Jump to ContentJump to Main Navigation
John Chrysostom on Divine PedagogyThe Coherence of his Theology and Preaching$
Users without a subscription are not able to see the full content.

David Rylaarsdam

Print publication date: 2014

Print ISBN-13: 9780198715382

Published to Oxford Scholarship Online: November 2014

DOI: 10.1093/acprof:oso/9780198715382.001.0001

Show Summary Details
Page of

PRINTED FROM OXFORD SCHOLARSHIP ONLINE (www.oxfordscholarship.com). (c) Copyright Oxford University Press, 2019. All Rights Reserved. Under the terms of the licence agreement, an individual user may print out a PDF of a single chapter of a monograph in OSO for personal use (for details see www.oxfordscholarship.com/page/privacy-policy).date: 24 April 2019

Adaptable Pedagogy

Adaptable Pedagogy

(p.55) 2 Adaptable Pedagogy
John Chrysostom on Divine Pedagogy

David Rylaarsdam

Oxford University Press

God’s adaptable teaching style has three primary methods: corporeal images, variation, and progression. When human beings no longer rose up to knowledge of the Creator by means of created things, the Divine Teacher used other corporeal images which could lead people analogically to higher truth and virtue. For instance, he took on human form, language, and customs in theophanies, in the words of the prophets, and in the Incarnation. He also provided people with perceptible objects, experiences, and models of virtue—all of which functioned as concrete, corporeal images which could guide people. God’s pedagogical method of variation had several forms, including mixing gentle and harsh rhetoric, appropriately blending lowly and lofty teachings, and applying apparently diverse ethical standards. Progression is a method evident both in God’s appropriate accommodation to an individual’s level of maturity at a particular moment in life, and to humanity’s needs at a particular point in history.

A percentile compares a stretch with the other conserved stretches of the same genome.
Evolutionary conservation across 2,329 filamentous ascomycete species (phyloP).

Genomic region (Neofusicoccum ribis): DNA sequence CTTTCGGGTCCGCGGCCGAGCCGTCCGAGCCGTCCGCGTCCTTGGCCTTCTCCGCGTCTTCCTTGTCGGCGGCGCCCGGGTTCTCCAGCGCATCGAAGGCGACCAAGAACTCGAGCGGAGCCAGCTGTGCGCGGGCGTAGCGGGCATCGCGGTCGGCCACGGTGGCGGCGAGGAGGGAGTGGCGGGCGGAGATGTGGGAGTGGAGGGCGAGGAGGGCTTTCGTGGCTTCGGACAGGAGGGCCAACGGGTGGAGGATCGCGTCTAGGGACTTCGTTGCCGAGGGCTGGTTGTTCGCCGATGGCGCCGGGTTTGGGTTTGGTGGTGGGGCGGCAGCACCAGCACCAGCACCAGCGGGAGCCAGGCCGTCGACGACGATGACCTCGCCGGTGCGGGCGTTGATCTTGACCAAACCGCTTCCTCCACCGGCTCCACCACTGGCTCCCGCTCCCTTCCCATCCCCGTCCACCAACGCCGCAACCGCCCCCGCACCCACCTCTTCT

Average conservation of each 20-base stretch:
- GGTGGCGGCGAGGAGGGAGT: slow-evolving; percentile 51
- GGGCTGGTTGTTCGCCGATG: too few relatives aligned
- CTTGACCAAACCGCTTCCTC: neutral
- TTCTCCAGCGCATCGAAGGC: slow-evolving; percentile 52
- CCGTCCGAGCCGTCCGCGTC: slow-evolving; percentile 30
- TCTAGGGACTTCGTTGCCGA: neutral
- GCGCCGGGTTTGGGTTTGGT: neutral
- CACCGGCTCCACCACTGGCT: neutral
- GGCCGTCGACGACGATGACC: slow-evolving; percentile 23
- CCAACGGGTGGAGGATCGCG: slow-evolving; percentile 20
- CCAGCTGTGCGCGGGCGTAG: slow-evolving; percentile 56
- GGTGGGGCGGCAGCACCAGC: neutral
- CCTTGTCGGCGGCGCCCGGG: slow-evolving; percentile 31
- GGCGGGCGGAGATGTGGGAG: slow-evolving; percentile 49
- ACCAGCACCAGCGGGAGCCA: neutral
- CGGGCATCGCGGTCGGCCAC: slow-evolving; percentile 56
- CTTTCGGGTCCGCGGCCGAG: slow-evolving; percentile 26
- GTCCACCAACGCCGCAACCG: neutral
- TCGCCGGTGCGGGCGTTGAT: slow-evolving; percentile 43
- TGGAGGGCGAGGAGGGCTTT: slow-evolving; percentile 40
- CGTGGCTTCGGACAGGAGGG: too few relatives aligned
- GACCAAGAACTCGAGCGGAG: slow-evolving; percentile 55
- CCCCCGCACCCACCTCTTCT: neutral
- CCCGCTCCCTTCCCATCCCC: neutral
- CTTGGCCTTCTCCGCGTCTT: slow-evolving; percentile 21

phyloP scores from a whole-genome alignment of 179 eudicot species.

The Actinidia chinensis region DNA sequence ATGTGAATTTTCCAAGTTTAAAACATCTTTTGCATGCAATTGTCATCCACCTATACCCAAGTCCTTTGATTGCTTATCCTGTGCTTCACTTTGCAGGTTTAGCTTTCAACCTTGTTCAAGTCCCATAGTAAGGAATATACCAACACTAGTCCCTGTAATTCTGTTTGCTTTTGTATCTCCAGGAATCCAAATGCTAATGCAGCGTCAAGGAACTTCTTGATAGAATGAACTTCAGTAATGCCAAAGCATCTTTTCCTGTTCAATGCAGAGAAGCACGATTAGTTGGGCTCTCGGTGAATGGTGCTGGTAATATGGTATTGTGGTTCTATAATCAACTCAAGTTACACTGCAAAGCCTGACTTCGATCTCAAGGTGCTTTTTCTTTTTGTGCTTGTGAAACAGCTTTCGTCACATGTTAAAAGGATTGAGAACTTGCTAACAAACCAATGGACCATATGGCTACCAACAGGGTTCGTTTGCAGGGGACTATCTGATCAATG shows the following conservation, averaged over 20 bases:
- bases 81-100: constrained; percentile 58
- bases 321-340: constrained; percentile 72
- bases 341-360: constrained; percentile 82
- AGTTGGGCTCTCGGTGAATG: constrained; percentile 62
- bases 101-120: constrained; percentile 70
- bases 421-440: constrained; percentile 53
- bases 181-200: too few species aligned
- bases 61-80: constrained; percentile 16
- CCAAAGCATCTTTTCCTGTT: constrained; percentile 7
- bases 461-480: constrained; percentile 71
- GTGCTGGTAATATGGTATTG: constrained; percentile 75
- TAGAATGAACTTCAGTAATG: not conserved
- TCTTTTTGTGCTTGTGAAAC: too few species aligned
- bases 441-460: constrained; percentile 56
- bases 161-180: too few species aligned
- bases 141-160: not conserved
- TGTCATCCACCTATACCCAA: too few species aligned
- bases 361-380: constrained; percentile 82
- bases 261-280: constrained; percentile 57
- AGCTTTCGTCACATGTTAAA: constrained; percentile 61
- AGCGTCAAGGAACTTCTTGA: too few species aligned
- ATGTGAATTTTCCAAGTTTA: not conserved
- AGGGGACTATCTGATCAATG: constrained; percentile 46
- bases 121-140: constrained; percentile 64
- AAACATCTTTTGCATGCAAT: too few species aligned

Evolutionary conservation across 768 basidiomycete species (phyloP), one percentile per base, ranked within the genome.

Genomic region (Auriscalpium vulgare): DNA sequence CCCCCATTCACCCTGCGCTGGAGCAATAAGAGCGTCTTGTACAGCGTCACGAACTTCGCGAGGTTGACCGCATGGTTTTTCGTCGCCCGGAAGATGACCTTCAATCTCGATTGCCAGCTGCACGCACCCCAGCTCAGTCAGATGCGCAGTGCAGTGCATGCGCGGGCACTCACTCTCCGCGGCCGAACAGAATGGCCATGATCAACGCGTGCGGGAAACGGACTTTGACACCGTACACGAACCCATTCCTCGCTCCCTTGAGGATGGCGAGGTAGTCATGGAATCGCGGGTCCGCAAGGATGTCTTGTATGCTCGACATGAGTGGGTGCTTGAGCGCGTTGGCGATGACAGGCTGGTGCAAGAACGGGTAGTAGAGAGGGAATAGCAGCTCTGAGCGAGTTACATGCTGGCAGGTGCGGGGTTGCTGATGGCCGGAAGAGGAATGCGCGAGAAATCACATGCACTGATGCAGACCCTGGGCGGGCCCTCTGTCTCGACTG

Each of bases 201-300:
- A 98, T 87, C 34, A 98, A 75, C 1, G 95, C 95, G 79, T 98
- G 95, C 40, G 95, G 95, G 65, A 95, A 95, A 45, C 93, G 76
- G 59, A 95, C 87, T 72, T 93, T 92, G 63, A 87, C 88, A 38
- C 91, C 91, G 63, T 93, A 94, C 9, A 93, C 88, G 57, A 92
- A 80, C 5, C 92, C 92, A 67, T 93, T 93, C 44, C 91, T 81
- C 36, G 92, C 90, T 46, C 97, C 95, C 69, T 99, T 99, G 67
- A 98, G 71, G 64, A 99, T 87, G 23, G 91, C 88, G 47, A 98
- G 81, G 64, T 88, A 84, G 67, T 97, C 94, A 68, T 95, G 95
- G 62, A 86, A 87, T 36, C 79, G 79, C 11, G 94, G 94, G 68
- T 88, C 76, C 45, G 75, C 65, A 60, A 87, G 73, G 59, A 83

Keywords:   corporeal image, variation, progression, model, theophany

Oxford Scholarship Online requires a subscription or purchase to access the full text of books within the service. Public users can however freely search the site and view the abstracts and keywords for each book and chapter.

Please, subscribe or login to access full text content.

If you think you should have access to this title, please contact your librarian.

To troubleshoot, please check our FAQs , and if you can't find the answer there, please contact us .